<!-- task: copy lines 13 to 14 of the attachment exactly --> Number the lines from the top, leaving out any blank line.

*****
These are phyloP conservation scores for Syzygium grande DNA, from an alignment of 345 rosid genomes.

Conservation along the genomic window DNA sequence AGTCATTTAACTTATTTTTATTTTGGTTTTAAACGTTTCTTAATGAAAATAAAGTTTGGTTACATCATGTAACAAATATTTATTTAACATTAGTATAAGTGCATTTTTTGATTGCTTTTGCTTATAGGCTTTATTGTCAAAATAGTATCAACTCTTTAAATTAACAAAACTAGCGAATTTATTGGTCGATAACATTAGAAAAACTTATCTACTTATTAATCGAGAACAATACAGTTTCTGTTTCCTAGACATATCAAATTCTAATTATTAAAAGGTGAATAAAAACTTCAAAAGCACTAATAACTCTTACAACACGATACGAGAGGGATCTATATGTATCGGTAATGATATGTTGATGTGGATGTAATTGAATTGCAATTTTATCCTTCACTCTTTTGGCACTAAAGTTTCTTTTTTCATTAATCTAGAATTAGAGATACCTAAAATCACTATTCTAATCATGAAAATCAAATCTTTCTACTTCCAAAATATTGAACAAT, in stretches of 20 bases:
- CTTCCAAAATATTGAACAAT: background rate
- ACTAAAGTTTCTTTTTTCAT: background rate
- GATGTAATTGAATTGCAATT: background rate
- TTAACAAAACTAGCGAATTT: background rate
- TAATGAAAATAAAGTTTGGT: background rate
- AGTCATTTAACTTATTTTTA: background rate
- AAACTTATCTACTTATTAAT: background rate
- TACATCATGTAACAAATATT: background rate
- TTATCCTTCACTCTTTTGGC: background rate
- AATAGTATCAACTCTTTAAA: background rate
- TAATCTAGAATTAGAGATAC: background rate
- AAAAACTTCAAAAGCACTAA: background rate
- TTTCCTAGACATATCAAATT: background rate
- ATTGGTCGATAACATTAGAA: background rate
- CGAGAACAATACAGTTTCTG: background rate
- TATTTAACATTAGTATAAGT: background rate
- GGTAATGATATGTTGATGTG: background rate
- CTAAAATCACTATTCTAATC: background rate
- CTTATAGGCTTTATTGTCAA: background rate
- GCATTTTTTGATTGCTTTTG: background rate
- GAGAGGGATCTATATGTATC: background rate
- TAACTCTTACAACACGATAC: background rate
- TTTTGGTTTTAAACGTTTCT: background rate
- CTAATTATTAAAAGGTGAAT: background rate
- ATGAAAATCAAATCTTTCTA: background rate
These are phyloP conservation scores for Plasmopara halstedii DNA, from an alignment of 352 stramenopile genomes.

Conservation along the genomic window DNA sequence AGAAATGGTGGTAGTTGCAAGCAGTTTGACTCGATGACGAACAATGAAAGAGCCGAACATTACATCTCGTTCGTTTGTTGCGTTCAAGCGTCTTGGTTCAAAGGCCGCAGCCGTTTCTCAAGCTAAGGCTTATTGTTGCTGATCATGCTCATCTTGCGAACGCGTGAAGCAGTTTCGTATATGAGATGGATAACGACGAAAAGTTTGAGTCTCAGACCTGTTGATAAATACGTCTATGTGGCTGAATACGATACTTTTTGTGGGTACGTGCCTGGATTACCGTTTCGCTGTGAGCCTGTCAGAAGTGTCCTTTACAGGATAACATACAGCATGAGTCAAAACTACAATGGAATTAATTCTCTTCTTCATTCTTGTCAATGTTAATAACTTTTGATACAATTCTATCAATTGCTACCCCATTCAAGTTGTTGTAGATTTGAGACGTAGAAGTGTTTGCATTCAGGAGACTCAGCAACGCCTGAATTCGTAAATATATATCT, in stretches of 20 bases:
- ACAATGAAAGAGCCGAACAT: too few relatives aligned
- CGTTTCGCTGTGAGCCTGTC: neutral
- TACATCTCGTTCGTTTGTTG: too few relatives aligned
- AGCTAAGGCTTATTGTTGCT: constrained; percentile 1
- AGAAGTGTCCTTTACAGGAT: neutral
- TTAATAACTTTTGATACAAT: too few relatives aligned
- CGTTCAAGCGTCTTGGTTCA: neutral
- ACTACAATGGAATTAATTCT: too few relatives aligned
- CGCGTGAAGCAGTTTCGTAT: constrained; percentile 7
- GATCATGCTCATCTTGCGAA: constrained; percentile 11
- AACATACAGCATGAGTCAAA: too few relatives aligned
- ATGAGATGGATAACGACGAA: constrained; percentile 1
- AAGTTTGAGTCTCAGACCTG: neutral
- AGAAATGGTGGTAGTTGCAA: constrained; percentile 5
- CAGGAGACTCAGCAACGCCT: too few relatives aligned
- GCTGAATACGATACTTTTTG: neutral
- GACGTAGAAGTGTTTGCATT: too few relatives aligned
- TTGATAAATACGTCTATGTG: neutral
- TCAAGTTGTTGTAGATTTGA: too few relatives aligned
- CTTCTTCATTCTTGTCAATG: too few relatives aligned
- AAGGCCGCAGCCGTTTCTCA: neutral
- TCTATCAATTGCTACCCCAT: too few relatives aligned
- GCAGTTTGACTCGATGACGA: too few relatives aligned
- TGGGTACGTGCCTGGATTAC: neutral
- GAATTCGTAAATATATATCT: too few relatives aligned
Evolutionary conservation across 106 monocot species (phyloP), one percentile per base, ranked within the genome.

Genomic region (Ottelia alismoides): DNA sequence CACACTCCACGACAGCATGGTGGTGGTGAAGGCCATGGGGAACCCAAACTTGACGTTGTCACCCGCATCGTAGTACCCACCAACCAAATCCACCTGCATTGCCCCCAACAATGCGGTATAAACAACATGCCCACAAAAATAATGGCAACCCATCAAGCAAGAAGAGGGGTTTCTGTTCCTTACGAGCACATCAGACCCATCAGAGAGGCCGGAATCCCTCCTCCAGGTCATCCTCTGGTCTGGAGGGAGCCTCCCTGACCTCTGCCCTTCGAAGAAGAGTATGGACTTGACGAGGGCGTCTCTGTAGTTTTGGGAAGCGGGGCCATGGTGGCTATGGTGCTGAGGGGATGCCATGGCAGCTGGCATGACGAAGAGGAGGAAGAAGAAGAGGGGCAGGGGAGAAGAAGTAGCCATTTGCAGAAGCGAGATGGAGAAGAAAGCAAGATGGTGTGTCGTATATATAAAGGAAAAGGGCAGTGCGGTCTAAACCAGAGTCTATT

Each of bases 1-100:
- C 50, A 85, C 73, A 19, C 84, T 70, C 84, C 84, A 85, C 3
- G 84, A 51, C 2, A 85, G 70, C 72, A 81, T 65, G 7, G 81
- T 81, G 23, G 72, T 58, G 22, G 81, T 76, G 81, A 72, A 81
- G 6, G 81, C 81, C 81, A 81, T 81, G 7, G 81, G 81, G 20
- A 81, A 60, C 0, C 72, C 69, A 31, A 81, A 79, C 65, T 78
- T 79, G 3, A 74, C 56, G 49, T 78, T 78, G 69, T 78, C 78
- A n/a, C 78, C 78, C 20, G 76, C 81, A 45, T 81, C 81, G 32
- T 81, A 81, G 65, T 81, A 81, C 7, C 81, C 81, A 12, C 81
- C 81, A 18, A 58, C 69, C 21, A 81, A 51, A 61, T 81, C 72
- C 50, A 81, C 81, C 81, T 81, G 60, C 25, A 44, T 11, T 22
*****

- TAATCTAGAATTAGAGATAC: background rate
- AAAAACTTCAAAAGCACTAA: background rate